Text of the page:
Here's a comment I stumbled upon here http://www.guardian.co.uk/science/blog/2009/apr/09/religion-controversiesinscience. I guess it relates to "Atheism" and violence. This fascinates me, too. I am in my fifties and have met many very clever believers over the years. It annoys me that none has been able to explain why he or she believes such silly thingsI have often felt much the same way about non-believers who posit an ultimately meaningless universe and then drone on about how 'moral' they are, seemingly unaware of the unsettling and inescapable fact that they are no more 'moral' than a herder of children into concentration camps in such an ultimate scenario (as 'morality' like religion would be equally a merely human construct - and equally fraudulent ).As Nietzsche pointed out - 'morality is simply a conspiracy among the sheep to persuade the wolves not to devour them'. Nietzsche might have often been repellent, but unlike Dawkins or any of the New Atheists he had the courage to accept the logic of his beliefs.The atheist must ultimately accept that the genocidal or 'depraved' atheist (there is no God therefore I do what I will) is no "worse" than the 'gentle' atheist (there is no God therefore let's all be friends) if his creed is true. For the believer, the consequences for holding the former viewpoint would be (in eternal terms) grave indeed. In a meaningless universe it is however no more insane or wrong than any other position. But you wouldn't believe how angry an atheist can become when this is pointed out.I'll be impressed (if repelled) when a prominent atheist finally stands up and declares his allegience to murder and death on personal psycho-sexual gratification grounds and challenges his fellow atheist to gainsay his 'morality'. I'll then truly believe atheism has been thought through.Meanwhile, most 'atheists' appear to be just an anticlerical faction of the C of E. None has ever explained to me why their 'moral sense' makes any sense whatsoever in a 'scientific' viewpoint.
I just found the author's second post. maskedavenger, his/her name is. The second post was even better, although I'm sure most of the atheists on this blog will think it even worse. I'd encourage you to check out the discussion though, I'm currently up to the end of page 1 (of 7) and I look forward to hearing this person reply to any objections about their view point.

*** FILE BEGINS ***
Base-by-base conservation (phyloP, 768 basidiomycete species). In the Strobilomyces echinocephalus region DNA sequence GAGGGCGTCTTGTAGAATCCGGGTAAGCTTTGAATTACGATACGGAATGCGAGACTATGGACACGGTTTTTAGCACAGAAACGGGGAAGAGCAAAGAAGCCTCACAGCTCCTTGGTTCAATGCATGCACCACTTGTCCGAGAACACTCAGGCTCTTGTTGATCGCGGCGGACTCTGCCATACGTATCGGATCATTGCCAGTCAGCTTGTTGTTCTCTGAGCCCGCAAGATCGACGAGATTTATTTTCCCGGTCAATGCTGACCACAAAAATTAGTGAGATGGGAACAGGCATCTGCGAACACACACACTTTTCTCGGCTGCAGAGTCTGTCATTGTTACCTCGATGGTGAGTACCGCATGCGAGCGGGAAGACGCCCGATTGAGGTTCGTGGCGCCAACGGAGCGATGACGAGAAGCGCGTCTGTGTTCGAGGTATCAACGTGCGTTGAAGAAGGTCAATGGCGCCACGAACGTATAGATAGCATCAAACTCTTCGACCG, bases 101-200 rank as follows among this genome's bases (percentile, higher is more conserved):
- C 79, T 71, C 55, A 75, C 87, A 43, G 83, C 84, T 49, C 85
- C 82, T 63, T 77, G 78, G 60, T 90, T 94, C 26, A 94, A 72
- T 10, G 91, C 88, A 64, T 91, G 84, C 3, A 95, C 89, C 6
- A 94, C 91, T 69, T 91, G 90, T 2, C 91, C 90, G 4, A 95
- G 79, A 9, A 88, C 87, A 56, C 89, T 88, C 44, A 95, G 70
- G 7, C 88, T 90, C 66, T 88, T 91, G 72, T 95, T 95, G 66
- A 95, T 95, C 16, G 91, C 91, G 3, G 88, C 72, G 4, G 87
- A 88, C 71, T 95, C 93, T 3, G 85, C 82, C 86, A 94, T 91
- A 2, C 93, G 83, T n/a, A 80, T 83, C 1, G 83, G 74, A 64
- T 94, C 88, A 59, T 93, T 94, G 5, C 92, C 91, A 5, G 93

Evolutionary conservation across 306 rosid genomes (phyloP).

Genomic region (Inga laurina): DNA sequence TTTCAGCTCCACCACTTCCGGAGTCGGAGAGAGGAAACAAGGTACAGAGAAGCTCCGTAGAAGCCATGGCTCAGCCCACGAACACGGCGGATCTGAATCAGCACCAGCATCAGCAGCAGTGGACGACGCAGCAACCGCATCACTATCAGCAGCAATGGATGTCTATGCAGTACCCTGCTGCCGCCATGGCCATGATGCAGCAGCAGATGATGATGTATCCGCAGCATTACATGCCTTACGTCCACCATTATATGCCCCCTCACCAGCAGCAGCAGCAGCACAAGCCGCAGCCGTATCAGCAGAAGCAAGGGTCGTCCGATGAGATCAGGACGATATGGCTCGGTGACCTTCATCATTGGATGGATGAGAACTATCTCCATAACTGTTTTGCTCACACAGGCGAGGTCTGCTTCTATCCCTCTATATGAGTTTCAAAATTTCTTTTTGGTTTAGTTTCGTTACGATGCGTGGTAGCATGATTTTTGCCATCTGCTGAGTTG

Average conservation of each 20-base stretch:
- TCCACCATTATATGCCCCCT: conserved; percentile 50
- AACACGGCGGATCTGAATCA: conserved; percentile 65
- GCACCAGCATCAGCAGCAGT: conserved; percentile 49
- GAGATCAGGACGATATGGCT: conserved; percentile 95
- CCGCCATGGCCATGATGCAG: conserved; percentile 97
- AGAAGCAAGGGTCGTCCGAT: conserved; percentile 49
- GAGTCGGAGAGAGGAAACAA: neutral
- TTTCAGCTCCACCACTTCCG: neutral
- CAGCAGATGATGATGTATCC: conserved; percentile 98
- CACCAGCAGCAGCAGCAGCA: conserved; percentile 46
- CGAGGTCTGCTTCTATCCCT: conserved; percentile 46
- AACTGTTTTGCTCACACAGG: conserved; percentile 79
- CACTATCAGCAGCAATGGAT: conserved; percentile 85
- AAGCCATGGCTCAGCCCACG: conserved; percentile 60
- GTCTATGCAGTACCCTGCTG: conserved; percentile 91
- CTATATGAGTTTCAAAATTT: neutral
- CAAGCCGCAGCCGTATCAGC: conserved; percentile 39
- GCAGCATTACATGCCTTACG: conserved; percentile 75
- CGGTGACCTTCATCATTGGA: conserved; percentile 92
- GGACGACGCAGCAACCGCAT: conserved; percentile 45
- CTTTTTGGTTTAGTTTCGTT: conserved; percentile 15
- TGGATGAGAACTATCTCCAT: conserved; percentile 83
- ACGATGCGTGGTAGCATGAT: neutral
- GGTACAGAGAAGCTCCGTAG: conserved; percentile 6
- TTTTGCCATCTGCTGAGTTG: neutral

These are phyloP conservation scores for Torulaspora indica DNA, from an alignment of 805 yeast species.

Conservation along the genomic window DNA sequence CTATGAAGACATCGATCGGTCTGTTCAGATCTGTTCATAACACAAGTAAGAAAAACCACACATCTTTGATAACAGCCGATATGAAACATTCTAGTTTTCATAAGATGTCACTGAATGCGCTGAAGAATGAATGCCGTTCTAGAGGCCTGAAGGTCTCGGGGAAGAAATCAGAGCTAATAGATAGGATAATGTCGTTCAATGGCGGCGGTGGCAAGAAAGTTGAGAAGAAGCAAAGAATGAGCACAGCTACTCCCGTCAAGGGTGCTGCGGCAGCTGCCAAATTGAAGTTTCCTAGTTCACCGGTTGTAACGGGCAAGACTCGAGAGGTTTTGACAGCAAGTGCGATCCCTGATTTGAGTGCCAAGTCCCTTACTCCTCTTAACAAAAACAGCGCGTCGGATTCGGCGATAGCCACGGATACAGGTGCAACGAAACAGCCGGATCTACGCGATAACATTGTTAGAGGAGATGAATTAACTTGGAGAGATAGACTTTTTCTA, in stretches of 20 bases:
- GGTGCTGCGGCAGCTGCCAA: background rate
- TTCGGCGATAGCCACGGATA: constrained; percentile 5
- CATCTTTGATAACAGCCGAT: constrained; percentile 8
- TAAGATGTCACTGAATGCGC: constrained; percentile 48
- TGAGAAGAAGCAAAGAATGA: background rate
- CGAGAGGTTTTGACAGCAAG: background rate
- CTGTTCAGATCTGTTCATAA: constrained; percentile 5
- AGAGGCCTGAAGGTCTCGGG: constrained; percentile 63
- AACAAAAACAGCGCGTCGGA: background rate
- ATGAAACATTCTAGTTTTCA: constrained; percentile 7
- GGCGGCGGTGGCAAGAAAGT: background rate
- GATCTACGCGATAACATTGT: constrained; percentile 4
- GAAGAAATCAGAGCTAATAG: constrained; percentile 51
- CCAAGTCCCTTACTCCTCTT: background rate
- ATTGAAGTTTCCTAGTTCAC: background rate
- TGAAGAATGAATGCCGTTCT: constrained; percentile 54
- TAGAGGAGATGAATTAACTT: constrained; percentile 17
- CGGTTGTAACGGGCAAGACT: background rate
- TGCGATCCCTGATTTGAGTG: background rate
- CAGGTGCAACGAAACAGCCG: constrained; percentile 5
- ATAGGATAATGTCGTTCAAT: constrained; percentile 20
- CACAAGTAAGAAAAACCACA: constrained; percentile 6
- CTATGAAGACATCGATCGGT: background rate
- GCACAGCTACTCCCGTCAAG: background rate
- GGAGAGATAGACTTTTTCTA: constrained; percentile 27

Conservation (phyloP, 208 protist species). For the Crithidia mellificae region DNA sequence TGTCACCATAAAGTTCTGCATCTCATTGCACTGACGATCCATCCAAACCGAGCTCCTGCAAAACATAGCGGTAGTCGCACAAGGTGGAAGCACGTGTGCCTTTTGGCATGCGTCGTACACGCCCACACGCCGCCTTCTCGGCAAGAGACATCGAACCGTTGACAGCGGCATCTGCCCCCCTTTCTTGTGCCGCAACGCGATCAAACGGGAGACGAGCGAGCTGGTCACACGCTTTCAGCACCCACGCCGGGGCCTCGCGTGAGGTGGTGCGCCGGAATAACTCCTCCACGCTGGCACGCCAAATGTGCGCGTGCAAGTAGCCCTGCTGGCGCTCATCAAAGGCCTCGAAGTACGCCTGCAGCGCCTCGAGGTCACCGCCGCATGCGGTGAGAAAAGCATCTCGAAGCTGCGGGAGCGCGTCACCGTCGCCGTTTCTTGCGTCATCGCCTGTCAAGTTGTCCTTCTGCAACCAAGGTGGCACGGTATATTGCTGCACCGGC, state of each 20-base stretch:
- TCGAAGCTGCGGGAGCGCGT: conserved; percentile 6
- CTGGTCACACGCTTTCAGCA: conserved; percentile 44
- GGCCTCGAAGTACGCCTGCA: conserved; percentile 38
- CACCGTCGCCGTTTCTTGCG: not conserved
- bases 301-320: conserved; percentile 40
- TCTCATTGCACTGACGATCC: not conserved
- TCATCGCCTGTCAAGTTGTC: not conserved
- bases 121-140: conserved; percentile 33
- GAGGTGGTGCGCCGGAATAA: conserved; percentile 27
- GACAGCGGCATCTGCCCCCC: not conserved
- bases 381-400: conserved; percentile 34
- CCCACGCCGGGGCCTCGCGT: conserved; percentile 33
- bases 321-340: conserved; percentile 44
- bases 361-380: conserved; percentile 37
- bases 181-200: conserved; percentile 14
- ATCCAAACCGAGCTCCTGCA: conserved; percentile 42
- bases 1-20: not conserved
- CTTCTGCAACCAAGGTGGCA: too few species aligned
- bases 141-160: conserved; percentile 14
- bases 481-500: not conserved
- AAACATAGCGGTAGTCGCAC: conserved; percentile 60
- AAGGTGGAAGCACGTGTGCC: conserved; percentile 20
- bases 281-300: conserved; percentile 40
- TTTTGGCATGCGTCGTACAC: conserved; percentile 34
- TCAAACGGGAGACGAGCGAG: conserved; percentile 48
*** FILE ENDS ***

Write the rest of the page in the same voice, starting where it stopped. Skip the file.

I'm not sure what your link had to do with atheism and violence... might want to check the link or explain the connection a bit better. I have often felt much the same way about non-believers who posit an ultimately meaningless universe and then drone on about how 'moral' they are, seemingly unaware of the unsettling and inescapable fact that they are no more 'moral' than a herder of children into concentration camps in such an ultimate scenario (as 'morality' like religion would be equally a merely human construct - and equally fraudulent)There's so much wrong with this that it's difficult to know where to start.Trav, you should know better than to make Nazi comparisons. Terrible move, Trav.Morals are, as you say "a human construct", but your argument that this renders it "equally fraudulent" to religion is a complete non-sequitur. It is also based on the fallacious unstated premise that 'all human constructs are fraudulent', which is nonsense and not representative of any argument I've ever been privy to. Either, you're just trying to bait a response, or you really need to refine your argument structure.Morals are a set of recommendations, or a construct, which is based on minimising social disorder. Morals can be authoritative (you should do X), or a matter of personal conscience (I should do X). Whether a moral is right or wrong can be judged on it's success in the maintenance of a balanced and affective social order.If an individual takes the moral position of an authority, they are shackled by the inevitable situation where a choice is called for that has not been prescribed a response from the moral authority being used. Also, as morals are very often relative to the climate in which they are formed, an authoritative moral set will need to be updated to fit the current situation. For example, it is an immoral act to kill another person, but it is less immoral to kill another when doing so will save a group of people from death. There are many of these kinds moral dilemmas, most famously explained in the trolley cart vignettes.When an individual is capable of arriving at successful moral choices on their own, they will be acting from within, rather than just following a set of orders handed down from an authority. In this situation, the individual is a higher moral position. They are the ones making the right choices and are therefore more likely to be able to react appropriately to novel situations. By this I an not trying to say that the person following their own moral rationalism will always chose higher moral positions, just that it is better to arrive at morals that way than through authority.For example, compare a child who doesn't steal a cookie because they were told not to, to a child who doesn't steal a cookie because they realise that it belongs to someone else. The latter child is operating on a higher moral level than the former, even though the outcome is the same. Now, if the same children come across a cupcake, the first has not been told that it is wrong to steal cupcakes, just cookies, whereas the second would be able to apply the same reason and would be more likely to abstain from stealing the treat. (yes, this is a hypothetical situation and real-life examples can be more complicated, but such is the nature of hypotheticals)At the base of it, there is no prescribed 'atheist morality'. Morality and atheism are completely separate areas of philosophy. Atheism describes ONLY a lack of belief in gods, morality describes the ways that a person acts in a given situation and can be weighed up on a continuum based on the success of each individual choice. Atheists do have the added advantage of a loose connection to authoritative moral systems and greater propensity to base morals on individual conscience, which is a good starting point to move towards a higher moral system.